Wednesday, July 15, 2009

Second Genesis

Second Genesis by Jeffrey Anderson
Penguin, July 2006
massmarket paperback, 371 pages
ISBN-13: 9780515141986

Synopsis from backcover:
Survival is instinct. So is fear.
In a private compound deep in the jungles of the Amazon rain forest, a team of scientists, expert in stem cell engineering, is playing God. With unnerving success. Among them, young biologist Jamie Kendrick is grappling with the implications of the lab's creation - a genetically altered chimpanzee, as intelligent, as soulful, and as sentient as man. It reads. It writes. It reasons. And like man, it hunts.
My thoughts:

Second Genesis was entertaining escapism. It would be a great airplane book. I'll be the first to say that the writing is uneven and illogical jumps seem to take place in the story. The ending is rather abrupt and inconclusive. I thought Anderson did a nice job trying to show the Dr. Frankenstein-like recklessness and arrogance in the scientists secretive genetic modifications of the chimps and addressing the morality and ethics involved in the existence of a human-created sentient creature. While parts of the book are quite intriguing, other parts are lacking.
Recommended - for summer reading fun

Jamie left the commons, kicking a tree root with her boot, and walked toward her research station, built a half mile deeper into the forest.... She had built the entire structure herself 120 feet up on an emergent evergreen tree. It was a fifteen-foot platform lashed in the crook of three sturdy branches. The structure gave her excellent visibility over the lower canopy of the rain forest, including a view of the banks of the Rio Vicioso as it infiltrated the rain forest to join with the Amazon River ten miles downstream. pg. 11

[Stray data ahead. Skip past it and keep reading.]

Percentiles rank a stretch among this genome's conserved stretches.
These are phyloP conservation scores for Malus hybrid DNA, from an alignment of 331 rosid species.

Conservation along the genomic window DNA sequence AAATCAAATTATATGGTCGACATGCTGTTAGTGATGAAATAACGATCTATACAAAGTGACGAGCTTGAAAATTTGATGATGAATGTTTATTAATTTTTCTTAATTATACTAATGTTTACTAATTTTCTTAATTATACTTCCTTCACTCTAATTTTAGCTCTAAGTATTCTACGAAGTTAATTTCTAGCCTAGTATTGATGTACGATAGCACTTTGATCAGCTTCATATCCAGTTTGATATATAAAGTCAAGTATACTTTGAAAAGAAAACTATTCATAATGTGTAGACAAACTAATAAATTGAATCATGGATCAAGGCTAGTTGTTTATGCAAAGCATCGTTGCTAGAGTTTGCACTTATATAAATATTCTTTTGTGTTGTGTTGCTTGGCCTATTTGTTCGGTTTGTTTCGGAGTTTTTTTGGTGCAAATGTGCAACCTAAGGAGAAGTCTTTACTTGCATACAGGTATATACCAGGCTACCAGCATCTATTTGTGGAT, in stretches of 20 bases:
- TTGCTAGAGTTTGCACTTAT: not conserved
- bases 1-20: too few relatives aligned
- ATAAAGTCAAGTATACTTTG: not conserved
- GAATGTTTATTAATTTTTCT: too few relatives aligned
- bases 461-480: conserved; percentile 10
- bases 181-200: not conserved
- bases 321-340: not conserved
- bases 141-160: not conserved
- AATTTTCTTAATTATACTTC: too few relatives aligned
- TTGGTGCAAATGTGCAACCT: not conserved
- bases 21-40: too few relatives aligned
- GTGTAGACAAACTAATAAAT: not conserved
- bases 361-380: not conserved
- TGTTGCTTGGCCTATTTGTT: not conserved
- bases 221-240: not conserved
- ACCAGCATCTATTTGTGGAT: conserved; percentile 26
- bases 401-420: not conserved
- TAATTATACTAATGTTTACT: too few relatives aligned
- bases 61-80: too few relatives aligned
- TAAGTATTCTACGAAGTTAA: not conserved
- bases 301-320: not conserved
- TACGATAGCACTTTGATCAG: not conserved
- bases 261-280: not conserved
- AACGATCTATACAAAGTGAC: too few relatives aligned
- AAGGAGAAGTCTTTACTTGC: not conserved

A fence? She looked again. What was a fence doing in the middle of the amazon Jungle?
She picked herself up and limped toward the structure. It wasn't just a fence, but a massive barrier thirty feet high with five feet of barbs at the top that looked as thought they had been lifted out of San Quentin." pg. 13

Slowly, gingerly, the creature emerged from the tree. She completely lost her breath. It was definitely an ape. Anything that big was an Old World Primate.... There was nothing that large in the New World. pg. 16

On the ground, in large block letters facing her, upside down to the chimp, was written, WHO AM I pg. 19

He finally looked her in the eyes, resolutely. "I might consider a limited partnership. I could bring you on as a consulting scientist, and if I see evidence that you can be a team player, have something to offer, your role will expand. I can offer you a small stipend, an office. But this has to be with one condition: this experiment is strictly confidential." pg. 35

And from the acknowledgments:
My editor, Natalee Rosenstein, deserves all credit for turning the manuscript into a beautiful finished project. For all my readers who love a great story but do not spend pleasant nights recapitulating the mathematics of perturbation theory in population strategy spaces for zero-sum games, Natalee is your champion."


Anonymous said...

ok I just want to tell you, I love your rating system. Because "Perfect for summer fun" really does tell me all I need to know about the book, and on what occasion to consider it.
And sometimes perfect for summer fun is EXACTLY what I want - no more and no less.

Lori L said...

Thank you, Dana! You know how much, from time to time, I love my action/adventure thrillers. Good or bad sometimes that is exactly what a person wants to read.